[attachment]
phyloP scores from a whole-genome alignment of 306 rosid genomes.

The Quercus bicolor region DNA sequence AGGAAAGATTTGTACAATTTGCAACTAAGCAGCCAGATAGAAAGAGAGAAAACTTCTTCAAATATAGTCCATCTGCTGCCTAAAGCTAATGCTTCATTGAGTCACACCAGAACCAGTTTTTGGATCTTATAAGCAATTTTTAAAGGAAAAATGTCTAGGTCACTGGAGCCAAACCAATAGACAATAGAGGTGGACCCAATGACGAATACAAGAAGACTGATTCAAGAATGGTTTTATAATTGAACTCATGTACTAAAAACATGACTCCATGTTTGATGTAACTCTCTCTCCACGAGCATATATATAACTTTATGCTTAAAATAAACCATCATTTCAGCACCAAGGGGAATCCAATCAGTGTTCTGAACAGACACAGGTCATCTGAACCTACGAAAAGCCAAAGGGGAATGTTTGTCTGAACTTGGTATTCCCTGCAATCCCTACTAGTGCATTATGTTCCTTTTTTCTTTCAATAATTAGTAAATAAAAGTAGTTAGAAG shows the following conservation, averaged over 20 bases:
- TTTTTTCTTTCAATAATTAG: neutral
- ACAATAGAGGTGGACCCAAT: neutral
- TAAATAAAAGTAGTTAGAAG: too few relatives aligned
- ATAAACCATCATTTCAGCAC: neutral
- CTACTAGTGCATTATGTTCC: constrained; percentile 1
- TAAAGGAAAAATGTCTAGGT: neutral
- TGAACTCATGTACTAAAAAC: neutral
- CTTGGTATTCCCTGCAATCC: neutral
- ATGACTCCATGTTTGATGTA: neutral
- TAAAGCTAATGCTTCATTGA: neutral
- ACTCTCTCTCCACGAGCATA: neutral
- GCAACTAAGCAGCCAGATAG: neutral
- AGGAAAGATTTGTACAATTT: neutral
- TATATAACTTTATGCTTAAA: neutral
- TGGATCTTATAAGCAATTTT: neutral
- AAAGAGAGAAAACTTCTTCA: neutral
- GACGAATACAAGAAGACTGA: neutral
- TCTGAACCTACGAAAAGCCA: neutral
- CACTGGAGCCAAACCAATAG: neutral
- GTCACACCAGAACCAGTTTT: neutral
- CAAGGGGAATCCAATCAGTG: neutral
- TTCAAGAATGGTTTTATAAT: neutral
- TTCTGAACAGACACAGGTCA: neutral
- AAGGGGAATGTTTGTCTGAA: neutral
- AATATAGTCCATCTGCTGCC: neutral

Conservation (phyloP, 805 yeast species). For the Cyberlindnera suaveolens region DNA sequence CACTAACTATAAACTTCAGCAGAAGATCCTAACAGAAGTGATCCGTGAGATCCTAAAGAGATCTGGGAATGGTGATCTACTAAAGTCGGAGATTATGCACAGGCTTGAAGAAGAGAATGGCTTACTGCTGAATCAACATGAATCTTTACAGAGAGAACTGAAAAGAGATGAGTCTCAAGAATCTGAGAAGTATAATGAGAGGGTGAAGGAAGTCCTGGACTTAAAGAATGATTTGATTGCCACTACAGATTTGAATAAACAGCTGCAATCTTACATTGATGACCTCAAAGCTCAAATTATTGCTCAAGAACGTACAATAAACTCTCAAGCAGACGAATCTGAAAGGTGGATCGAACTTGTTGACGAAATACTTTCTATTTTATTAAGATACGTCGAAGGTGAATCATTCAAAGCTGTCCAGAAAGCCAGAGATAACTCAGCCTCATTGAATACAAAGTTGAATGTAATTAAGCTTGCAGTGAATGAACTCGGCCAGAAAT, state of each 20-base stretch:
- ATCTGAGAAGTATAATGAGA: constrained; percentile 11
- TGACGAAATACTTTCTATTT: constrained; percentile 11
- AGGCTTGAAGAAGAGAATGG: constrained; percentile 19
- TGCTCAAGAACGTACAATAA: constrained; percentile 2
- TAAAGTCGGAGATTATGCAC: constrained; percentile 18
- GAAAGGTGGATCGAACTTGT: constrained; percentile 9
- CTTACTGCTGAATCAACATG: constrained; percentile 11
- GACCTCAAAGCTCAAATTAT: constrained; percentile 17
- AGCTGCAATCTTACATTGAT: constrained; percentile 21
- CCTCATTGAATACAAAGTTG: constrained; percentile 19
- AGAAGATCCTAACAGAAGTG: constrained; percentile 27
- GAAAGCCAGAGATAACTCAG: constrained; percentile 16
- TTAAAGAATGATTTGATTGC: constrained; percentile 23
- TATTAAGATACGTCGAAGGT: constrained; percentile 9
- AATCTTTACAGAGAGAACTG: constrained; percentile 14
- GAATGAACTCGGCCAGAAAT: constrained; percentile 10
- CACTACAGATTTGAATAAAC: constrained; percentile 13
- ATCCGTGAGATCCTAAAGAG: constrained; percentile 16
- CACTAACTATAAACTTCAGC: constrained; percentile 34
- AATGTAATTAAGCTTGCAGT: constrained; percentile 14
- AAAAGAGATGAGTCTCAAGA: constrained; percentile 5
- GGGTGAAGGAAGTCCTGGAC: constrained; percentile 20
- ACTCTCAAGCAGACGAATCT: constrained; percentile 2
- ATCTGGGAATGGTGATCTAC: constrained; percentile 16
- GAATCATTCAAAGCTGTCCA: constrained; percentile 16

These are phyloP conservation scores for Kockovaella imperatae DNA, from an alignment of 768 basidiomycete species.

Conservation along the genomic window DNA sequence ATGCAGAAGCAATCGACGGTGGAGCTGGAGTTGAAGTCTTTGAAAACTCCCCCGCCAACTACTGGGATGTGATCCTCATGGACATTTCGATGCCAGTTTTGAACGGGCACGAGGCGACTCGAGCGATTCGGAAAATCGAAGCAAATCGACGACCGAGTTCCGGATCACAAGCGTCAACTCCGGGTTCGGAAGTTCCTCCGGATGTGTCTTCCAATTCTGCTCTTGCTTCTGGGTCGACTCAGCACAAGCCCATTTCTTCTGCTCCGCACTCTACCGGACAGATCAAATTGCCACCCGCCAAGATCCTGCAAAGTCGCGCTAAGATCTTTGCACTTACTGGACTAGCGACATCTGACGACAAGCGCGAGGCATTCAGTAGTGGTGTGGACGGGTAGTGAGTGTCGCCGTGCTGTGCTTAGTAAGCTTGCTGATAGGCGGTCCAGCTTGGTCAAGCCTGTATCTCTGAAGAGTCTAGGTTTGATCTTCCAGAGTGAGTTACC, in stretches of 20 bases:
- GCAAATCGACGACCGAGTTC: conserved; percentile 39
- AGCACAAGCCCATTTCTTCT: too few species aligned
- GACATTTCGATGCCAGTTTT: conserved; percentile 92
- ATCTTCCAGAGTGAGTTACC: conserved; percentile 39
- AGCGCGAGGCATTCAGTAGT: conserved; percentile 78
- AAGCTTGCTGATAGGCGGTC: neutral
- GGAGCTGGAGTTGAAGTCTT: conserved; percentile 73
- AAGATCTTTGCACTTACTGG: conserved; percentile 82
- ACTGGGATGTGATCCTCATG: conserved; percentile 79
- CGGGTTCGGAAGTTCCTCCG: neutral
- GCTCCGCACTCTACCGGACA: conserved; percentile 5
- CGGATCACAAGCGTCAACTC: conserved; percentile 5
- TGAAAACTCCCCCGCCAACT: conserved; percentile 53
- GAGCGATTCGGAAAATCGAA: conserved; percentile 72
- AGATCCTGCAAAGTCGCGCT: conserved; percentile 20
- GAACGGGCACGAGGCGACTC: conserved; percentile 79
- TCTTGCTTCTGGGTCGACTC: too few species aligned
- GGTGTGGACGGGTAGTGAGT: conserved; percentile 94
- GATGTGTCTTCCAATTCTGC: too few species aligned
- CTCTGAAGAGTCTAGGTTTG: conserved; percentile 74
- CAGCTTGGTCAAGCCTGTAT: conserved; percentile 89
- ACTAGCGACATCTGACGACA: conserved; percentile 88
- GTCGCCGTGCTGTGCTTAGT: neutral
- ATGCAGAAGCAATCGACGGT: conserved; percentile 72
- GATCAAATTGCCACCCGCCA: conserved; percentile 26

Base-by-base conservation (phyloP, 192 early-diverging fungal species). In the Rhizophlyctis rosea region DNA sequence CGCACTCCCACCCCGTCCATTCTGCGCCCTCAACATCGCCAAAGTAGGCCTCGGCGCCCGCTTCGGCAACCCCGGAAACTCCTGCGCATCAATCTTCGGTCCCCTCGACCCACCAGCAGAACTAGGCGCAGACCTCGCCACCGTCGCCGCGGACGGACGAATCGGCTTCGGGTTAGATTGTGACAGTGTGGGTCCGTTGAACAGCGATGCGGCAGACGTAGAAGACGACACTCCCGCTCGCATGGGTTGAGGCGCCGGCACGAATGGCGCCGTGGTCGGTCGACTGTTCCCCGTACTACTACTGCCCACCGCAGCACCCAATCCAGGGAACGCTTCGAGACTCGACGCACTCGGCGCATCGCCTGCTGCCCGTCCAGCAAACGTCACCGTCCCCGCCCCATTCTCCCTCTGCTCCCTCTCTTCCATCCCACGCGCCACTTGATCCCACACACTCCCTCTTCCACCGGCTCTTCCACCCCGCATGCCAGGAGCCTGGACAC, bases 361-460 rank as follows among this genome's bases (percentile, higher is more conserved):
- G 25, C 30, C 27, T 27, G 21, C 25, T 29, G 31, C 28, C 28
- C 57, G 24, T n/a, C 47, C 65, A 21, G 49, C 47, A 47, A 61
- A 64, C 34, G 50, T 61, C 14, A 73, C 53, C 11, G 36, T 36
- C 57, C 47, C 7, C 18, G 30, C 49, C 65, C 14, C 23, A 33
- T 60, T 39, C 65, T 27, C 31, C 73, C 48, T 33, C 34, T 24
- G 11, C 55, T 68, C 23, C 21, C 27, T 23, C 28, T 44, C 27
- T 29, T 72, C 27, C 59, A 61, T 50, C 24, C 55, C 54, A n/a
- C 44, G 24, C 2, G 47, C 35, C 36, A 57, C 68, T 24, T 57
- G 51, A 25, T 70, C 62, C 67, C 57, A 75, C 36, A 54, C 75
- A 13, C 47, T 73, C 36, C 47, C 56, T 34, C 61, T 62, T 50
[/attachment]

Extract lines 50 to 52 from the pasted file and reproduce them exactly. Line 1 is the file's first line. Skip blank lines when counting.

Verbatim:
- GGGTGAAGGAAGTCCTGGAC: constrained; percentile 20
- ACTCTCAAGCAGACGAATCT: constrained; percentile 2
- ATCTGGGAATGGTGATCTAC: constrained; percentile 16